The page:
Green Heron Photography: Blog https://www.greenheronphoto.com/blog en-us Michael J. Munster (Green Heron Photography) Fri, 02 Jul 2021 01:28:00 GMT Fri, 02 Jul 2021 01:28:00 GMT https://www.greenheronphoto.com/img/s/v-12/u154347247-o945088939-50.jpg Green Heron Photography: Blog https://www.greenheronphoto.com/blog 80 120 Photographing Fireworks https://www.greenheronphoto.com/blog/2020/11/photographing-fireworks It is that time of year again. Fourth of July and fireworks. For photographers, it becomes a great chance to get out and photograph fireworks. Photographing fireworks is fairly easy. The tough part is not having too many chances to practice photographing fireworks. However, I am including some tips on how to best photograph fireworks that have worked for me. The first thing is gear. A tripod is a must along with a shutter release. The tripod allows you to setup and keep the same position and also allows for sharp images when photographing with shutter speeds of a second or more. The shutter release allows to open the shutter and keep it open manually to capture the fireworks. I personally use the Vello ShutterBoss II Timer Remote which can be found here: https://amzn.to/3ijHqQD. For settings, it is best to use the Bulb setting on your camera. I also use manual focus and set it to infinity. For aperture, I use between f8.0 to f16.0 for the best results. I also use a low ISO such as 100. Higher ISOs aren’t necessary when photographing fireworks. Make sure to also find your place and get setup in advance. It is a good idea to photograph the same fireworks display from a previous year because you have an idea of where the fireworks will be going off from. Once you are setup and the fireworks display starts; when you hear the launch of the firework shell, go ahead and open the shutter and leave it open until after the firework shell explodes. You can even leave the shutter open to get multiple firework shells exploding at once. However, I feel that the best photographs are the ones that have only one or two fireworks shell exploding. More fireworks shells exploding will tend to get more of a cluttered feeling. As an additional tip, I also recommend including not just the fireworks but also some scenery as well. Some of my best photographs were when I took some of a fireworks display next to Grand Lake in Oklahoma. I was positioned on one side of the lake with the fireworks going off on the other side. I was able to capture the fireworks reflecting off the water to give a really nice effect. I hope these tips help you capture some really great photographs. But remember to have fun and stay safe and have a Happy Independence Day! IMG_5064IMG_5064Fireworks display at Missouri Southern State University in Joplin, Missouri, on Independence Day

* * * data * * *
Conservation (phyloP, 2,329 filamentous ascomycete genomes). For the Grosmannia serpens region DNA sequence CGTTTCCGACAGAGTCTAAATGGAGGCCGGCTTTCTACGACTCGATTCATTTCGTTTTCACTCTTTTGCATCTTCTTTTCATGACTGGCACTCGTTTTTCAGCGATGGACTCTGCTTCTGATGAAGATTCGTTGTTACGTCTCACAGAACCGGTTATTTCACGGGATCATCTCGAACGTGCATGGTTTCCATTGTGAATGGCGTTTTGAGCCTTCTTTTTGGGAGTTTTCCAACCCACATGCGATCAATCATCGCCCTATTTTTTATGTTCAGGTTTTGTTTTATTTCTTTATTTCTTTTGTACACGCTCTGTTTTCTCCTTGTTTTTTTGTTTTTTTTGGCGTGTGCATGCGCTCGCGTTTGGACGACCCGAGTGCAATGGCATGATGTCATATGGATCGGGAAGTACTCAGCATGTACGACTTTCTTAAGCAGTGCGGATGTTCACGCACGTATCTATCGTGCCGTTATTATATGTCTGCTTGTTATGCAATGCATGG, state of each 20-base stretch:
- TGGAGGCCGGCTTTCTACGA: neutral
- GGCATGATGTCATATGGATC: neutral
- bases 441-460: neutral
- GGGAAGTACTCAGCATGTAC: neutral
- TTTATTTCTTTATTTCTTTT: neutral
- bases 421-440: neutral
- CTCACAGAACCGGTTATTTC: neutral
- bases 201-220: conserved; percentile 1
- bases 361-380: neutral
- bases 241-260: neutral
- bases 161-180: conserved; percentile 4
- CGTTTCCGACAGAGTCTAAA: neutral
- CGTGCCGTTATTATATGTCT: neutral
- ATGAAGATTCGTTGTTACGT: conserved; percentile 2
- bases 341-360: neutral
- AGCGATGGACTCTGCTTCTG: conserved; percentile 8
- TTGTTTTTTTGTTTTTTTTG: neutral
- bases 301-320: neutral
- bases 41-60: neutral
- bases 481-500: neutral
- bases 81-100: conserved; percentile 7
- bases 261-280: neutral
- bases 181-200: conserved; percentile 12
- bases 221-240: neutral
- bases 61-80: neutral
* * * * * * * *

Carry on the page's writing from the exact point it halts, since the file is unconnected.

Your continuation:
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(Green Heron Photography) fireworks Fourth July of photography https://www.greenheronphoto.com/blog/2020/11/photographing-fireworks Fri, 06 Nov 2020 22:37:44 GMT
Flying Squirrel https://www.greenheronphoto.com/blog/2020/11/flying-squirrel IMG_6428IMG_6428Southern flying squirrel looking out of a birdhouse in a backyard in Joplin, Missouri The southern flying squirrel (Glaucomys volans) is a rather interesting creature. It was with great amusement when one took up residence in a bird house in the backyard. The southern flying squirrel is a species of squirrel that is mainly nocturnal. It lives in the eastern part of the United States, parts of Canada, Mexico, and even parts of Central America. They measure 7 to 10 inches long and weigh between 1.6 and 2.5 ounces. That makes them about the same size as an eastern chipmunk (Tamias striatus) with half the weight. They eat mostly berries, nuts, seeds, and even insects. They do not hibernate but instead gather with other flying squirrels in the winter. They do not actually fly but instead glide with a membrane called a patagium that stretches between their legs like a sugar glider. They will use woodpecker holes or build nests or even use a bird house that is not in use as I found out. I hope to see and enjoy more of this fascinating creature.

 

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(Green Heron Photography) https://www.greenheronphoto.com/blog/2020/11/flying-squirrel Fri, 06 Nov 2020 22:36:41 GMT